This Air Force Veteran is still behind bars for cannabis
States and countries continue legalizing cannabis, but some remain imprisoned for cannabis offenses. People are even serving sentences in states like Arizona, where medical has been in place since 2010 and recreational passed in 2020, for doing cannabis business too soon. That is where the most recent push from the Last Prisoner Project is focused as the advocacy group rallies behind Robert Deals.
“We are using the power of our growing voice to raise awareness about my dad’s unjust sentence and to bring him home,” Robert’s daughter Alicia Deals said in a press release acquired by GreenState.
Alicia opened a dispensary with a social equity license in partnership with Cookies. She became the first Black woman dispensary owner in the summer of 2023 with the opening of the shop, and now she is using the platform to spread her father’s story. She is doing so with the help of Last Prisoner Project, a nonprofit committed to social justice and equity in the cannabis space.
The story of Robert Deals
Before facing incarceration, Robert served 10 years in the United States Air Force. The veteran fled the scene of a weed deal bust in 2010. He says he experienced PTSD-related fight for flight which led to him running from cops drawing weapons. While attempting to escape, the side mirror of Deals’ car struck an officer’s hand.
Robert was sentenced in 2012 for illegal enterprise, possession and sale of cannabis, money laundering, aggravated assault (for the side mirror), and a weapons charge. Alicia believes that the case has been mishandled by prosecutors. Robert is submitting his case for clemency with the help of Alicia and the Last Prisoner Project.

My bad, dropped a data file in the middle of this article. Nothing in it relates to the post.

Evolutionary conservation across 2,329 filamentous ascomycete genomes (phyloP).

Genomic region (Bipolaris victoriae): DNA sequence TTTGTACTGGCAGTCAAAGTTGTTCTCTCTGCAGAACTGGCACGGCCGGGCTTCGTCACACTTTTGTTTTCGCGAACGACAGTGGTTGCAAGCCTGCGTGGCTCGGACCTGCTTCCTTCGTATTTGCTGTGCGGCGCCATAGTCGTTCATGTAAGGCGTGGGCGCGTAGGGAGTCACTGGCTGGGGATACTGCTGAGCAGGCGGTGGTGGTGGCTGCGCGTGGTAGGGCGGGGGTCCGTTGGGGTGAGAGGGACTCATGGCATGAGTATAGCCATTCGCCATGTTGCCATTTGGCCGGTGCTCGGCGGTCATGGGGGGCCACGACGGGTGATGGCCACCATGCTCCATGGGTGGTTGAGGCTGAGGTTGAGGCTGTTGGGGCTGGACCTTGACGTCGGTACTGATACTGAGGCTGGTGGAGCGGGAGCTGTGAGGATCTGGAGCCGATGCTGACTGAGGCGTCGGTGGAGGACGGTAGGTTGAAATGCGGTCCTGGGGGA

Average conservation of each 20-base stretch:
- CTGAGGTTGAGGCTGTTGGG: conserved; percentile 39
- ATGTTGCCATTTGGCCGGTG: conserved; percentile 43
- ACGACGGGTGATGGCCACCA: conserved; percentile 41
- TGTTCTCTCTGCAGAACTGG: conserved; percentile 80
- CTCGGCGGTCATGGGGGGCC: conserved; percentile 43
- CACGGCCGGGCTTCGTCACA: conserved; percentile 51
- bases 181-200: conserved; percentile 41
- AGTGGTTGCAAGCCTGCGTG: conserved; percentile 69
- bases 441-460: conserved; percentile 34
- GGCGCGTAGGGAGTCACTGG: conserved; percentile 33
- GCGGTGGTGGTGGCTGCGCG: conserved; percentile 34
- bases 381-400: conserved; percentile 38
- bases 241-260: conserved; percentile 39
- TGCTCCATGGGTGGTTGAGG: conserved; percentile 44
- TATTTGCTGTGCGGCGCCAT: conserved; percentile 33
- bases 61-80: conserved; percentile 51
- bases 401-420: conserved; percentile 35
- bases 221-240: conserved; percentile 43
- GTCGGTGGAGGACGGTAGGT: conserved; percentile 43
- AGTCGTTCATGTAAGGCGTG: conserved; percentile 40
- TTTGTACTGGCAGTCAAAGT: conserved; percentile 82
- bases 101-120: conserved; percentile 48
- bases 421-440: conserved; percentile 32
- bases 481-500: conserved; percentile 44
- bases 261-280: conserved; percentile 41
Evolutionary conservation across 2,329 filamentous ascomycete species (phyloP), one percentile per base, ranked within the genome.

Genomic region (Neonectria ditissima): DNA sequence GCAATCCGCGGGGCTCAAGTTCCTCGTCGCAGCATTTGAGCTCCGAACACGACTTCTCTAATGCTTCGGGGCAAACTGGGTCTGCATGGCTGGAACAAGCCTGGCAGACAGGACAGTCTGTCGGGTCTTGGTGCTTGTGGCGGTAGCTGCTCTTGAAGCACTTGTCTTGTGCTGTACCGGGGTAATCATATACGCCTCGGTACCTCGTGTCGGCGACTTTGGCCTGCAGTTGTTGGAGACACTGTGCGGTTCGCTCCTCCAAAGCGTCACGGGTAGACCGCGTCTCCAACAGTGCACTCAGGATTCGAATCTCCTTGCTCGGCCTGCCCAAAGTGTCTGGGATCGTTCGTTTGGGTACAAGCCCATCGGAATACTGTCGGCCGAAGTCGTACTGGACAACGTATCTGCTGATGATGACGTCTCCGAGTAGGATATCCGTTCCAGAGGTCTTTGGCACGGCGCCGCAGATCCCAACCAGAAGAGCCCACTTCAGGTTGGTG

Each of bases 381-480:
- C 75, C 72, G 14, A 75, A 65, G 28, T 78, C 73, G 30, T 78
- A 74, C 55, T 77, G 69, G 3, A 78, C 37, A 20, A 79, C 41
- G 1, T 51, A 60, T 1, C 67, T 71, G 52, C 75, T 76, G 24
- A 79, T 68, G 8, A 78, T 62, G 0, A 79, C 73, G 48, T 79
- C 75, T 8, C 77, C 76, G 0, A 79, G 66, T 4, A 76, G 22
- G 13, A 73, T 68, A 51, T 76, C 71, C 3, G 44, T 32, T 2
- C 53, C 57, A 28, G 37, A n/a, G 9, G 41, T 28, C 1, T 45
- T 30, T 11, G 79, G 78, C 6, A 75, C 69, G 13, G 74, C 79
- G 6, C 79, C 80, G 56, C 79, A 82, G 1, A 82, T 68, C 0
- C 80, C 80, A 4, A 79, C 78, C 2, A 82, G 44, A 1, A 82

“We are underscoring the urgent need to free individuals like Robert Deals. By shedding light on the human stories behind these convictions, we hope to prevent further injustices,” said LPP executive director, Sarah Gersten, in the release.
To achieve this goal in Arizona, the Board of Executive Clemency first reviews the case. The Board then makes a recommendation to the governor, who then finalizes the request.
“The injustices faced by Robert Deals and countless others highlight the urgent need for reform in our legal system. As a community, we cannot stand idly by while lives are unjustly altered by outdated laws,” Cookies’ founder Berner added to the release.
Those who believe Robert Deals deserves clemency can send a letter to the Board of Executive Clemency and Arizona Governor Katie Hobbs. There are simple letter-writing prompts available on the Last Prisoner Project #FreeRobertDeals page.